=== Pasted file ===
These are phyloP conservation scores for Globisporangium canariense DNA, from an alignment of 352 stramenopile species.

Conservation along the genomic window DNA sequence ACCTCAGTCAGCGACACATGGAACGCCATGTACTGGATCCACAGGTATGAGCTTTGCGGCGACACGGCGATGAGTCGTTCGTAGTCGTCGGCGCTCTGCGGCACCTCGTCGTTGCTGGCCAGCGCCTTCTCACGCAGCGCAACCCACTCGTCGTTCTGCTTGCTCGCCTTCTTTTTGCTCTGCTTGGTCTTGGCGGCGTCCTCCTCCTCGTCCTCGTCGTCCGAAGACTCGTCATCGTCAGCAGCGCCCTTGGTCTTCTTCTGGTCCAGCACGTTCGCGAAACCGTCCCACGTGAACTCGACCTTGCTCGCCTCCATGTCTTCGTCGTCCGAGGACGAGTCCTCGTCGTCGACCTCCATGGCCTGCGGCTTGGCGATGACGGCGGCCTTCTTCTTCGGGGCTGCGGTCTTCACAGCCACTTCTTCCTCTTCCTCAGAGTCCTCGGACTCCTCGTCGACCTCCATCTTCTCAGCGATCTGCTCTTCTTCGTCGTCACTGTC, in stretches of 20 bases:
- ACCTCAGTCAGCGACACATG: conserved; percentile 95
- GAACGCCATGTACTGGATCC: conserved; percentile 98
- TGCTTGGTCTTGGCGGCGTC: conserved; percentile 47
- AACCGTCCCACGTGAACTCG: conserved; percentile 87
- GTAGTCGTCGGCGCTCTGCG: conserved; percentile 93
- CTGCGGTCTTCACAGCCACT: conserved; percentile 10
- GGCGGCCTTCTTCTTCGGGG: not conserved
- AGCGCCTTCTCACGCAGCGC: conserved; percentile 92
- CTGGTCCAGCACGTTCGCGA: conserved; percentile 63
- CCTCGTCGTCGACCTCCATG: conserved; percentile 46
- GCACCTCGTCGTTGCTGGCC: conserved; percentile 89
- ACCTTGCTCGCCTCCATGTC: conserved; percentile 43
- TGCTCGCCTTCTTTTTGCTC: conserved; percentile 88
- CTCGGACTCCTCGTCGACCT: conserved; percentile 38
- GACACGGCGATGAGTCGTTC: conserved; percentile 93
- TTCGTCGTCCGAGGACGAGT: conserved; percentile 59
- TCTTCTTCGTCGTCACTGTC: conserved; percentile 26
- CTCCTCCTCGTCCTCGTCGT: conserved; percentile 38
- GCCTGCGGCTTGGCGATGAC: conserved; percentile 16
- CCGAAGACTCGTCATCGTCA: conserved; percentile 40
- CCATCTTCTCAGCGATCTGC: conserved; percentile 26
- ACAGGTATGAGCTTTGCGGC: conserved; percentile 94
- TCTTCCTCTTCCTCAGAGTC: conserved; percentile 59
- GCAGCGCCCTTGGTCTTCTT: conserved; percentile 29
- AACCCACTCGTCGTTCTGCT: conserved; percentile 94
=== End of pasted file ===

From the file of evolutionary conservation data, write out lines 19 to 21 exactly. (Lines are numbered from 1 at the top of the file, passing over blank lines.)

- TCTTCTTCGTCGTCACTGTC: conserved; percentile 26
- CTCCTCCTCGTCCTCGTCGT: conserved; percentile 38
- GCCTGCGGCTTGGCGATGAC: conserved; percentile 16